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International Fund Managers' Viewpoints, Perception and Investment Behavior: Empirical Evidence

Lütje, Torben

Studien zur Kredit- und Finanzwirtschaft / Studies in Credit and Finance, Vol. 179

(2005)

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Abstract

Während institutionelle Investoren in stetig wachsenden Finanzmärkten seit Jahren unaufhaltsam an Bedeutung gewinnen, ist die Vorgehensweise dieser Marktakteure - insbesondere die der einflussreichen Untergruppe der Fondsmanager - bislang relativ unerforscht. Um diese Lücke zu schließen, beleuchtet Torben Lütje die Sichtweisen, die Wahrnehmung und das Anlageverhalten der Fondsmanager in den Vereinigten Staaten, in Deutschland sowie in der Schweiz mittels einer schriftlichen Befragung. Die Untersuchung bestätigt nicht nur vorherige empirische Ergebnisse, sondern liefert auch eine Vielzahl neuer Erkenntnisse über das Anlageverhalten von Fondsmanagern. Es zeigt sich, dass sie die Effizienz der Finanzmärkte dahingehend in Frage stellen, dass sie nicht nur verzerrtes Anlageverhalten am Markt wahrnehmen, sondern auch selbst Phänomenen wie beispielsweise einem Herdenverhalten und einer Heimatverzerrung in der Asset Allokation zumindest teilweise unterliegen.

Table of Contents

Section Title Page Action Price
Table of contents 11
1. Introduction 15
1.1 Motivation and contribution of this dissertation 15
1.2 Outline 17
1.3 Questionnaire 19
2. Fund managers in Germany: What do they think and what do they do? 25
2.1 Introduction 25
2.2 Data 27
2.3 What do fund managers think about their colleagues’ investment behavior? 28
2.4 What do fund managers say about their own behavior? 31
2.4.1 Incentives 31
2.4.2 Information 32
2.4.3 Decisions 34
2.5 What characterizes fund managers from the academic point of view? 36
2.5.1 Herding 37
2.5.2 Non-fundamental information 38
2.5.3 Investment strategies 40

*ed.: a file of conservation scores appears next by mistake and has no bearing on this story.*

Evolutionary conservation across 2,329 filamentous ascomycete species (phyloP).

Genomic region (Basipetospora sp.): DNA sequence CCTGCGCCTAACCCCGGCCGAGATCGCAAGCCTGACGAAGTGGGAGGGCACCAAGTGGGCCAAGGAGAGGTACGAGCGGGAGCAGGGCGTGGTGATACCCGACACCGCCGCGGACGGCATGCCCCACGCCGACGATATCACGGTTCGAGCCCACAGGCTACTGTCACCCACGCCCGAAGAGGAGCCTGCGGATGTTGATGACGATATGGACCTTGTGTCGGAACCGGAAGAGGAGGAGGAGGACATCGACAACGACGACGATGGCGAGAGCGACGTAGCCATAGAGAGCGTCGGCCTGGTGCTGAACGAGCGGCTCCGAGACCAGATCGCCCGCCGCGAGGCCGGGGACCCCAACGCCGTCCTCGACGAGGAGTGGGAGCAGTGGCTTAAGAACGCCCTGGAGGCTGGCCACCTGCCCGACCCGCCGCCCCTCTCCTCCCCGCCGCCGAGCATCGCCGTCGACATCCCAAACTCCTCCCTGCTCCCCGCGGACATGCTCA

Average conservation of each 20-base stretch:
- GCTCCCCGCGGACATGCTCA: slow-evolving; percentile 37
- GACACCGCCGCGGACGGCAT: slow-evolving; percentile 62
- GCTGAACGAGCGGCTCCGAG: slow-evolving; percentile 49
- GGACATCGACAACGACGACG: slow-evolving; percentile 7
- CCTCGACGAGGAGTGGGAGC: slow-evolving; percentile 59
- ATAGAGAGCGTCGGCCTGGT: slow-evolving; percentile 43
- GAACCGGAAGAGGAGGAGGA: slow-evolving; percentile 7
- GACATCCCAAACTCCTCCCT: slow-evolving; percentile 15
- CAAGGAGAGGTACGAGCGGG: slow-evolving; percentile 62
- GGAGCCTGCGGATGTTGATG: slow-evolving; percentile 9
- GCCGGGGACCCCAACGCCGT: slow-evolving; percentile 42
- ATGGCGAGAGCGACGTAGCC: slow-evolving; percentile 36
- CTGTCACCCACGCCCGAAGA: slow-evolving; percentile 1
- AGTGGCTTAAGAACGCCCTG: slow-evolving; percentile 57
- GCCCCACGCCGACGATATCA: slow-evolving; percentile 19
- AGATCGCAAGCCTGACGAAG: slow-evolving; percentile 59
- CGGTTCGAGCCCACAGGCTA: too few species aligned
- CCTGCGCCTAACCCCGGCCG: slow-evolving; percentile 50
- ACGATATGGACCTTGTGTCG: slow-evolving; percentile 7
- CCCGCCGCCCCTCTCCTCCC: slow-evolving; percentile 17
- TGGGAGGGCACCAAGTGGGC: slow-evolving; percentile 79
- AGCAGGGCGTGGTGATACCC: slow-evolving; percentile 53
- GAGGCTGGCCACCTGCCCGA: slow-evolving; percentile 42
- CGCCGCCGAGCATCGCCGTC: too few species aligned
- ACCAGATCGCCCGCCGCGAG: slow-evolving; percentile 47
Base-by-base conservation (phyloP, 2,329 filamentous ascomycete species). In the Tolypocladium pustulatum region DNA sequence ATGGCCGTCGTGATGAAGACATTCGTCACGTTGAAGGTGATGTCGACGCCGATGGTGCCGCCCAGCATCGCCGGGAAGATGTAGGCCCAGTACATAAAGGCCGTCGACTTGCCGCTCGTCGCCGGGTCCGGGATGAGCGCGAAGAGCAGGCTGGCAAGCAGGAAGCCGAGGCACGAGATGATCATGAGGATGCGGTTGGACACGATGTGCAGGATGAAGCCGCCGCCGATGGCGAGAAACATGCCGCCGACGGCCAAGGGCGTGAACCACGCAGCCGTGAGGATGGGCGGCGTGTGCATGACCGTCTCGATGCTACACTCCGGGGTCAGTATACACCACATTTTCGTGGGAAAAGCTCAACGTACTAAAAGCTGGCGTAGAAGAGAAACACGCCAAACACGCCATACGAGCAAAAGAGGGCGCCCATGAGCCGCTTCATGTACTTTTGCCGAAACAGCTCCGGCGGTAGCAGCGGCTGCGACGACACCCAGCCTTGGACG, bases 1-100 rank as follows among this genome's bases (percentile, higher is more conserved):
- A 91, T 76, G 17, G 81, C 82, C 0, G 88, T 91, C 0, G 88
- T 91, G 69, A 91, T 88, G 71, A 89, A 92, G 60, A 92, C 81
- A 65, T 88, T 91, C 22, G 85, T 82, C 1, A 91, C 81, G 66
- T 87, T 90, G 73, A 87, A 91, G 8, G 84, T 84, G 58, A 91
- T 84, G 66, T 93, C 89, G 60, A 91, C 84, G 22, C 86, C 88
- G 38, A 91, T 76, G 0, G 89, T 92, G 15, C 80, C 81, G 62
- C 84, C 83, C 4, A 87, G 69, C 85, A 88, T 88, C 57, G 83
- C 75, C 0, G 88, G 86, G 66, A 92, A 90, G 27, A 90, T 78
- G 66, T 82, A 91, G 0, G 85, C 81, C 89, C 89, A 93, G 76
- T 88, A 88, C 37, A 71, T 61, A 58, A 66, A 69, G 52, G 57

2.5.4 Home bias 41
2.6 Conclusions 43
3. To be good or to be better: Asset managers’ attitudes towards herding 45
3.1 Introduction 45
3.2 Survey methodology and design 47
3.3 Survey findings on reputational herding 48
3.4 Herding managers' working effort, preferred information and time horizon 51
3.4.1 Herd behavior and working effort 51
3.4.2 Herd behavior and use of information 52
3.4.3 Herd behavior and investment horizon 54
3.5 Herding managers' risk taking behavior 55
3.5.1 Herd behavior and risk aversion 55
3.5.2 Herd behavior and biased risk-taking behavior 56
3.5.2.1 Loss aversion 56
3.5.2.2 Disposition effect 58
3.5.3 Herd behavior in the tournament 59
3.6 Conclusions 64
4. Stock price momentum: An already explained phenomenon? 66
4.1 Introduction 66
4.2 Preferred technical strategies – momentum versus contrarian 67
4.3 Selection criteria for successful momentum strategies 68
4.4 Explanatory approaches of stock price momentum 69
4.4.1 Behavioral approaches 69
4.4.2 Year end effects as momentum explanation 72
4.4.3 Momentum explanations consistent with traditional theory 73
4.4.4 Other explanations of momentum 75
4.5 Conclusions 76
5. Incentives and fund managers’ behavior: Trans-atlantic evidence 78
5.1 Introduction 78
5.2 Incentives in the fund management industry 80
5.3 Data 81
5.3.1 Questionnaire design and pretests 81
5.3.2 Participation rate and responses 82
5.4 Description of fund managers' bonus payments in three countries 86
5.5 Institutional correlates of high bonus payments 87
5.6 Bonus and working effort 90
5.7 Bonus and risk-taking 93
5.8 Bonus and opportunistic behavior 97
5.9 Conclusions 102
6. What drives home bias? Evidence from fund managers' views 104
6.1 Introduction 104
6.2 Data 106
6.3 Survey findings on literature hypotheses 107
6.3.1 The existence of home bias 107
6.3.2 Suggested relations of home bias 109
6.4 Survey findings on further relations 112
6.4.1 Relations of home bias with institutional characteristics 112
6.4.2 Relations of home bias with informational characteristics 114
6.4.3 Relations of home bias with behavioral characteristics 115
6.5 The relative importance of home bias' driving forces 118
6.5.1 Statistical analyses of driving forces 118
6.5.2 A qualitative discussion of driving forces 119
6.6 Conclusions 121
Summary 124
Résumé 126
Zusammenfassung 128
References 130
Index 139